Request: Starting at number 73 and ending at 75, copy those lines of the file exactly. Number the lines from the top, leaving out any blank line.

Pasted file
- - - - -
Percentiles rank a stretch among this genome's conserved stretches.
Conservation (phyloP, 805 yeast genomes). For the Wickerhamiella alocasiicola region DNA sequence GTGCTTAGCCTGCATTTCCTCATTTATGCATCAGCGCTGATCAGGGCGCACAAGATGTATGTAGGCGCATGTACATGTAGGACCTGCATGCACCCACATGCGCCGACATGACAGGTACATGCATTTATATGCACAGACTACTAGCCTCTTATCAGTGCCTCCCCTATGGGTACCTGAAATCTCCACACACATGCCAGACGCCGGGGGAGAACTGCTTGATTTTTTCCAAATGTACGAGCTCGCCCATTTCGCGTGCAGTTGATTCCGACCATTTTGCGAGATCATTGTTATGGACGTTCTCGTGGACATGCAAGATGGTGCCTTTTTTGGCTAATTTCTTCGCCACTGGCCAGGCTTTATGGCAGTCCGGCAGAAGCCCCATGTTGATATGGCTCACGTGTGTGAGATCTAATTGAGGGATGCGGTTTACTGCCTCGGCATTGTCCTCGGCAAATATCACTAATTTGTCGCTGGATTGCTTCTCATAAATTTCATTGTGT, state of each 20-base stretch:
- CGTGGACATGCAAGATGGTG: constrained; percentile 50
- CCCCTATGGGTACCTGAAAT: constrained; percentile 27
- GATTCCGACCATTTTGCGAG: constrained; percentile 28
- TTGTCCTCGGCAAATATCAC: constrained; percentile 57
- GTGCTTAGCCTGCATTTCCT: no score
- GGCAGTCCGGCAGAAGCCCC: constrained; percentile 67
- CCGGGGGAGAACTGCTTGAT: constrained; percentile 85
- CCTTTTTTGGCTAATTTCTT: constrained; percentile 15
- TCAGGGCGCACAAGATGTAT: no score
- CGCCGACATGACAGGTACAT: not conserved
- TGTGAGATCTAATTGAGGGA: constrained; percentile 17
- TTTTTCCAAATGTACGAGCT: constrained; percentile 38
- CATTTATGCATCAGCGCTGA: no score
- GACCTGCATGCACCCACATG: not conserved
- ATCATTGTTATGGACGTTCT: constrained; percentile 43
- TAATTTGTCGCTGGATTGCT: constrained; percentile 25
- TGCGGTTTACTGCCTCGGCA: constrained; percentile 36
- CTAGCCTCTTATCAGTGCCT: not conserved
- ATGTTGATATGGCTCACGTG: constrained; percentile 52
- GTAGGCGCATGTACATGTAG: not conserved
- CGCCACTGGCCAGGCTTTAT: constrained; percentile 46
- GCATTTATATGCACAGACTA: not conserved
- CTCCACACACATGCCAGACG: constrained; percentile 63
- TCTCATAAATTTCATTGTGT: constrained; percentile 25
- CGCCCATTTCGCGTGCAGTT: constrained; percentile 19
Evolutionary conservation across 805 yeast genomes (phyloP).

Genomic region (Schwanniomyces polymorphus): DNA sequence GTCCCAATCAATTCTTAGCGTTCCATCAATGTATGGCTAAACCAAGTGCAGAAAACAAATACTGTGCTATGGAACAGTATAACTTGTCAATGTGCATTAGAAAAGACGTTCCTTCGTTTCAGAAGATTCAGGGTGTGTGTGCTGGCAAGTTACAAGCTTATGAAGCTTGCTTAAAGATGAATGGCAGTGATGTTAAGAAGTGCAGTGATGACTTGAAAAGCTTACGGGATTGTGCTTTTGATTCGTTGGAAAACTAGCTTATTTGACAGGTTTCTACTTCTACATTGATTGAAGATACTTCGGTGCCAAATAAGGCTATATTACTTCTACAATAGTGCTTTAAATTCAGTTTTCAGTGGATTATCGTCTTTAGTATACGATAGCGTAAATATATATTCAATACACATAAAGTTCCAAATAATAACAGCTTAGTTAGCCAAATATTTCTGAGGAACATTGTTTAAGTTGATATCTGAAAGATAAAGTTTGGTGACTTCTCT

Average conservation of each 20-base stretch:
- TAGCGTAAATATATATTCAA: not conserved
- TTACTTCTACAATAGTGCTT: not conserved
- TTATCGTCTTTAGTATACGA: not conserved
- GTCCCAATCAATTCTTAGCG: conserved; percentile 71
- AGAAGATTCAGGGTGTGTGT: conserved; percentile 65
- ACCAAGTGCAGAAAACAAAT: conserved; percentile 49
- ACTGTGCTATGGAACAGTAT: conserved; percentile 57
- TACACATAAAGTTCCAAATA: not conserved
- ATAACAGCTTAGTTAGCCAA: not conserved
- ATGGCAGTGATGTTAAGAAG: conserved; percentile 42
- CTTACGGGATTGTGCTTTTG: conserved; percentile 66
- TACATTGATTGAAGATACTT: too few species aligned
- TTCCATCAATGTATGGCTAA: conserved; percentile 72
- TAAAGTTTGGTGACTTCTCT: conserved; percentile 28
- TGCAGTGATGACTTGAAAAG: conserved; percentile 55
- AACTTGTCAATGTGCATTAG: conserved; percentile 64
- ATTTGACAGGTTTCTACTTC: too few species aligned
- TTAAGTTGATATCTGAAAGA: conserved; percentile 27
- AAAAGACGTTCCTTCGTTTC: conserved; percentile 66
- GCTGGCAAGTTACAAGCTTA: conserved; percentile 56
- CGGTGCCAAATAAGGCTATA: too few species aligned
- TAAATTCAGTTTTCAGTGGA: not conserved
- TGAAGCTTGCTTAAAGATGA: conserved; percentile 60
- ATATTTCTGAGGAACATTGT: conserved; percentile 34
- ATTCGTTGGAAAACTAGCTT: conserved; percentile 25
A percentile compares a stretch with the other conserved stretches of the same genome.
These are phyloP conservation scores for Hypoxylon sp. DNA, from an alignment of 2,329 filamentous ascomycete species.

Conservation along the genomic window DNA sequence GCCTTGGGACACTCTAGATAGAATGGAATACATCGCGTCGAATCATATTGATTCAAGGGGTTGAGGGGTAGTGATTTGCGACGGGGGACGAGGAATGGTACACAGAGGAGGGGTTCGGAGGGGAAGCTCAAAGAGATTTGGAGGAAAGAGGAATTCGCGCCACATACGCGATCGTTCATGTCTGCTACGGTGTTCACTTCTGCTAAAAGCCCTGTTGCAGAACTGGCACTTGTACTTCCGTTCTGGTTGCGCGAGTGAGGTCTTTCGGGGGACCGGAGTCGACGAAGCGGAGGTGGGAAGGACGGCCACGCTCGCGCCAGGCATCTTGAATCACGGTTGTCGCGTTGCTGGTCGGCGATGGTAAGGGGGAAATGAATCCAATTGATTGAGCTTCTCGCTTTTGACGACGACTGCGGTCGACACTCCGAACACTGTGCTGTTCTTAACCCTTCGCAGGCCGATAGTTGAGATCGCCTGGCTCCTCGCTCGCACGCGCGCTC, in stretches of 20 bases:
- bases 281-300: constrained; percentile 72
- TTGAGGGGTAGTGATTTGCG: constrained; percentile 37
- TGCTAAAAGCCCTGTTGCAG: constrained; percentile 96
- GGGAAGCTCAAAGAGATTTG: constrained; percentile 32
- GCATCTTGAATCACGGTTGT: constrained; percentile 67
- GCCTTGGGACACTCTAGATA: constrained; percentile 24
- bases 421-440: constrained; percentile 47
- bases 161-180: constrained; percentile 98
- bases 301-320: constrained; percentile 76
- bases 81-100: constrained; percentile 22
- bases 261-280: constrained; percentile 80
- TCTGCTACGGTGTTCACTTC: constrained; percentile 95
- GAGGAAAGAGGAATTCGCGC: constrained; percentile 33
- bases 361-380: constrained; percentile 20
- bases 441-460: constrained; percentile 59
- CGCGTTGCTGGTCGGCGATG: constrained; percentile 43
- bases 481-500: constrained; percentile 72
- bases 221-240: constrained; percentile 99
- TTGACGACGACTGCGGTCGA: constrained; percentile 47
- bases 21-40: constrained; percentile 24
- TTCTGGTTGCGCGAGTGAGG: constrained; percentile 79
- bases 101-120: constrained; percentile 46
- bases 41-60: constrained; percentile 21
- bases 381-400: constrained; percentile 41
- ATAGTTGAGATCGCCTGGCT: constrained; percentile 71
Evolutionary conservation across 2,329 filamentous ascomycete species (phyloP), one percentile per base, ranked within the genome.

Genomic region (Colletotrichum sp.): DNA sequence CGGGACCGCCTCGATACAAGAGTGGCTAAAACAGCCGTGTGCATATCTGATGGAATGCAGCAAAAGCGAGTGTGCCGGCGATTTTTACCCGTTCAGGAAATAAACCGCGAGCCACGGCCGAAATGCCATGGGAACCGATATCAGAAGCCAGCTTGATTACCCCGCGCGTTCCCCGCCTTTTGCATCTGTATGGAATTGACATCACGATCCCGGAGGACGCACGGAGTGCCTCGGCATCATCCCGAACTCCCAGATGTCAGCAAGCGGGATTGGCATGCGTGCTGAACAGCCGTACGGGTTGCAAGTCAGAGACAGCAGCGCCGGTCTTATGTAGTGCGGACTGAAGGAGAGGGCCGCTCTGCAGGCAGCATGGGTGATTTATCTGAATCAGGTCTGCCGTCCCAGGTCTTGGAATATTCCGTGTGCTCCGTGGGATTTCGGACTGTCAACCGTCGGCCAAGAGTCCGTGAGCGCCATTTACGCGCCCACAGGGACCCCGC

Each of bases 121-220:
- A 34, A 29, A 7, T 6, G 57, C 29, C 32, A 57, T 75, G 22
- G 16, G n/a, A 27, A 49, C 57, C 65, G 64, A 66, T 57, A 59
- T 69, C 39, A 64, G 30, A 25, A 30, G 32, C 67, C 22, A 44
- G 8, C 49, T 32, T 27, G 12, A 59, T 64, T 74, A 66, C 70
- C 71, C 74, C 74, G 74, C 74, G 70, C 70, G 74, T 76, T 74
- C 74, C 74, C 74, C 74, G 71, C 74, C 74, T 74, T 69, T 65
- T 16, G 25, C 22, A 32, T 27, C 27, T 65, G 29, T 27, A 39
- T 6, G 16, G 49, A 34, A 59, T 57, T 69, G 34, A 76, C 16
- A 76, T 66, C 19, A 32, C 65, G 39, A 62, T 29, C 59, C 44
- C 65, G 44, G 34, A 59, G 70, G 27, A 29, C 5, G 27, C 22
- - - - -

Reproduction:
- bases 441-460: constrained; percentile 59
- CGCGTTGCTGGTCGGCGATG: constrained; percentile 43
- bases 481-500: constrained; percentile 72